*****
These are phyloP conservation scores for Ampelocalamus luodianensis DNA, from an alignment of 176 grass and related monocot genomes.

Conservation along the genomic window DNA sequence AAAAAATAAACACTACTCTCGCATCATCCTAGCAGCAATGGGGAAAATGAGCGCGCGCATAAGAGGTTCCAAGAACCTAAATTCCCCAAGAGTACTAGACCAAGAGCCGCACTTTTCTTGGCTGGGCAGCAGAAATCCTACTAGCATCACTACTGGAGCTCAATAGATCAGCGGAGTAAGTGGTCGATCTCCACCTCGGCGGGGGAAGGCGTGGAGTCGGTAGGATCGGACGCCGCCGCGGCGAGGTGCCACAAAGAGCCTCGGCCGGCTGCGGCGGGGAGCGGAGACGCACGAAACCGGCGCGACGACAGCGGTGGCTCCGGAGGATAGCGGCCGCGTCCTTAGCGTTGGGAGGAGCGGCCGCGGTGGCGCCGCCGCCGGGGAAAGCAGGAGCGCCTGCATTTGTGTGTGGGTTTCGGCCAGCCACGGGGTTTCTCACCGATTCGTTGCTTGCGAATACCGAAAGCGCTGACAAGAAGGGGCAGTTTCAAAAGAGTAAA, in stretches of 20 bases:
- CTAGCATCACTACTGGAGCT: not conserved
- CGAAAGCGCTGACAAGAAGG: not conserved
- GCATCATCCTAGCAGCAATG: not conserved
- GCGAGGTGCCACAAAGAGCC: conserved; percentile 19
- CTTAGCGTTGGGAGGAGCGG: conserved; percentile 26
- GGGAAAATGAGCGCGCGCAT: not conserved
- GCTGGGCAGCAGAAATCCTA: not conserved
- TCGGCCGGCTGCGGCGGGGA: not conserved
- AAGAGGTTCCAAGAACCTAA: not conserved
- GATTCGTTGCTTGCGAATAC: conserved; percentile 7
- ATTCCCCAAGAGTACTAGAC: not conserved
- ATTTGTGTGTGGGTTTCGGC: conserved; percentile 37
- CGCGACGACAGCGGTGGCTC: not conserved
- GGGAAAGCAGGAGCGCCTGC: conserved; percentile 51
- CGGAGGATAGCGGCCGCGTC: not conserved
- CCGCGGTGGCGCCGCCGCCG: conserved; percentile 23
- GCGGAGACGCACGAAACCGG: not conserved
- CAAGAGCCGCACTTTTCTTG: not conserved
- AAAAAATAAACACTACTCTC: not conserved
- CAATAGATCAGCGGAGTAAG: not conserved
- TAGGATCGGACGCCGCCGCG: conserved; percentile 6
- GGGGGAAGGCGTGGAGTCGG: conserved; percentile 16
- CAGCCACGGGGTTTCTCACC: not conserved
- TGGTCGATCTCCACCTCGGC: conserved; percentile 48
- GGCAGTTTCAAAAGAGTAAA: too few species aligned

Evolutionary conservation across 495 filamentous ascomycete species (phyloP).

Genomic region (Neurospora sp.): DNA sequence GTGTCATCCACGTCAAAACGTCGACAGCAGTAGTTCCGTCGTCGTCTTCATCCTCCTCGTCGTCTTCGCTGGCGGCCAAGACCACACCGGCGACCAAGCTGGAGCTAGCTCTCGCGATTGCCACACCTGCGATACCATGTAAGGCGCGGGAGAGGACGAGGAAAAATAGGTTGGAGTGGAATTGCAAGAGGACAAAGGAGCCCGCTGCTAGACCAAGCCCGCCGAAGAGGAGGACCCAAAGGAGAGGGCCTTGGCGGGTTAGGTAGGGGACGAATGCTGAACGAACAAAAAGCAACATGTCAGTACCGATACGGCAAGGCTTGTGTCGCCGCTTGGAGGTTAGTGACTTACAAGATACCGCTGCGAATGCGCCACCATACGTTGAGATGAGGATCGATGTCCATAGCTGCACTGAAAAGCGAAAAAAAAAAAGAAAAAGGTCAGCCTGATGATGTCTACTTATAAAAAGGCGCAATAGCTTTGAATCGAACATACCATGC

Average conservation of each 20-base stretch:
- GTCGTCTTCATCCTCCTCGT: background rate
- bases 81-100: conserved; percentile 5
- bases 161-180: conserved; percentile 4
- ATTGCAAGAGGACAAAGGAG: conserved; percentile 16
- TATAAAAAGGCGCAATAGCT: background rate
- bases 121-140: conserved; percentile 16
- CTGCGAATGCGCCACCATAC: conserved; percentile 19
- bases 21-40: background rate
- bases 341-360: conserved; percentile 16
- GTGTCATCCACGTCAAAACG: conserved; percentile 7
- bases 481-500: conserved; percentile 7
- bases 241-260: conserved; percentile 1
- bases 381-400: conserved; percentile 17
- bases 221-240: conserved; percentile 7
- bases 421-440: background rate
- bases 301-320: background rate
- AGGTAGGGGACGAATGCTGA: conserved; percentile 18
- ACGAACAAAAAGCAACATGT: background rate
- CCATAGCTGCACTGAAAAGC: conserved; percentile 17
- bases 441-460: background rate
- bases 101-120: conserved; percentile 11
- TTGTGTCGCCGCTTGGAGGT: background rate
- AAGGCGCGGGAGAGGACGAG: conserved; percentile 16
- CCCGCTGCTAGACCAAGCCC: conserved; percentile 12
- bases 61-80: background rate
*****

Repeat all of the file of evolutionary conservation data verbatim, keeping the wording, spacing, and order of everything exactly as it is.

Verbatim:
These are phyloP conservation scores for Ampelocalamus luodianensis DNA, from an alignment of 176 grass and related monocot genomes.

Conservation along the genomic window DNA sequence AAAAAATAAACACTACTCTCGCATCATCCTAGCAGCAATGGGGAAAATGAGCGCGCGCATAAGAGGTTCCAAGAACCTAAATTCCCCAAGAGTACTAGACCAAGAGCCGCACTTTTCTTGGCTGGGCAGCAGAAATCCTACTAGCATCACTACTGGAGCTCAATAGATCAGCGGAGTAAGTGGTCGATCTCCACCTCGGCGGGGGAAGGCGTGGAGTCGGTAGGATCGGACGCCGCCGCGGCGAGGTGCCACAAAGAGCCTCGGCCGGCTGCGGCGGGGAGCGGAGACGCACGAAACCGGCGCGACGACAGCGGTGGCTCCGGAGGATAGCGGCCGCGTCCTTAGCGTTGGGAGGAGCGGCCGCGGTGGCGCCGCCGCCGGGGAAAGCAGGAGCGCCTGCATTTGTGTGTGGGTTTCGGCCAGCCACGGGGTTTCTCACCGATTCGTTGCTTGCGAATACCGAAAGCGCTGACAAGAAGGGGCAGTTTCAAAAGAGTAAA, in stretches of 20 bases:
- CTAGCATCACTACTGGAGCT: not conserved
- CGAAAGCGCTGACAAGAAGG: not conserved
- GCATCATCCTAGCAGCAATG: not conserved
- GCGAGGTGCCACAAAGAGCC: conserved; percentile 19
- CTTAGCGTTGGGAGGAGCGG: conserved; percentile 26
- GGGAAAATGAGCGCGCGCAT: not conserved
- GCTGGGCAGCAGAAATCCTA: not conserved
- TCGGCCGGCTGCGGCGGGGA: not conserved
- AAGAGGTTCCAAGAACCTAA: not conserved
- GATTCGTTGCTTGCGAATAC: conserved; percentile 7
- ATTCCCCAAGAGTACTAGAC: not conserved
- ATTTGTGTGTGGGTTTCGGC: conserved; percentile 37
- CGCGACGACAGCGGTGGCTC: not conserved
- GGGAAAGCAGGAGCGCCTGC: conserved; percentile 51
- CGGAGGATAGCGGCCGCGTC: not conserved
- CCGCGGTGGCGCCGCCGCCG: conserved; percentile 23
- GCGGAGACGCACGAAACCGG: not conserved
- CAAGAGCCGCACTTTTCTTG: not conserved
- AAAAAATAAACACTACTCTC: not conserved
- CAATAGATCAGCGGAGTAAG: not conserved
- TAGGATCGGACGCCGCCGCG: conserved; percentile 6
- GGGGGAAGGCGTGGAGTCGG: conserved; percentile 16
- CAGCCACGGGGTTTCTCACC: not conserved
- TGGTCGATCTCCACCTCGGC: conserved; percentile 48
- GGCAGTTTCAAAAGAGTAAA: too few species aligned

Evolutionary conservation across 495 filamentous ascomycete species (phyloP).

Genomic region (Neurospora sp.): DNA sequence GTGTCATCCACGTCAAAACGTCGACAGCAGTAGTTCCGTCGTCGTCTTCATCCTCCTCGTCGTCTTCGCTGGCGGCCAAGACCACACCGGCGACCAAGCTGGAGCTAGCTCTCGCGATTGCCACACCTGCGATACCATGTAAGGCGCGGGAGAGGACGAGGAAAAATAGGTTGGAGTGGAATTGCAAGAGGACAAAGGAGCCCGCTGCTAGACCAAGCCCGCCGAAGAGGAGGACCCAAAGGAGAGGGCCTTGGCGGGTTAGGTAGGGGACGAATGCTGAACGAACAAAAAGCAACATGTCAGTACCGATACGGCAAGGCTTGTGTCGCCGCTTGGAGGTTAGTGACTTACAAGATACCGCTGCGAATGCGCCACCATACGTTGAGATGAGGATCGATGTCCATAGCTGCACTGAAAAGCGAAAAAAAAAAAGAAAAAGGTCAGCCTGATGATGTCTACTTATAAAAAGGCGCAATAGCTTTGAATCGAACATACCATGC

Average conservation of each 20-base stretch:
- GTCGTCTTCATCCTCCTCGT: background rate
- bases 81-100: conserved; percentile 5
- bases 161-180: conserved; percentile 4
- ATTGCAAGAGGACAAAGGAG: conserved; percentile 16
- TATAAAAAGGCGCAATAGCT: background rate
- bases 121-140: conserved; percentile 16
- CTGCGAATGCGCCACCATAC: conserved; percentile 19
- bases 21-40: background rate
- bases 341-360: conserved; percentile 16
- GTGTCATCCACGTCAAAACG: conserved; percentile 7
- bases 481-500: conserved; percentile 7
- bases 241-260: conserved; percentile 1
- bases 381-400: conserved; percentile 17
- bases 221-240: conserved; percentile 7
- bases 421-440: background rate
- bases 301-320: background rate
- AGGTAGGGGACGAATGCTGA: conserved; percentile 18
- ACGAACAAAAAGCAACATGT: background rate
- CCATAGCTGCACTGAAAAGC: conserved; percentile 17
- bases 441-460: background rate
- bases 101-120: conserved; percentile 11
- TTGTGTCGCCGCTTGGAGGT: background rate
- AAGGCGCGGGAGAGGACGAG: conserved; percentile 16
- CCCGCTGCTAGACCAAGCCC: conserved; percentile 12
- bases 61-80: background rate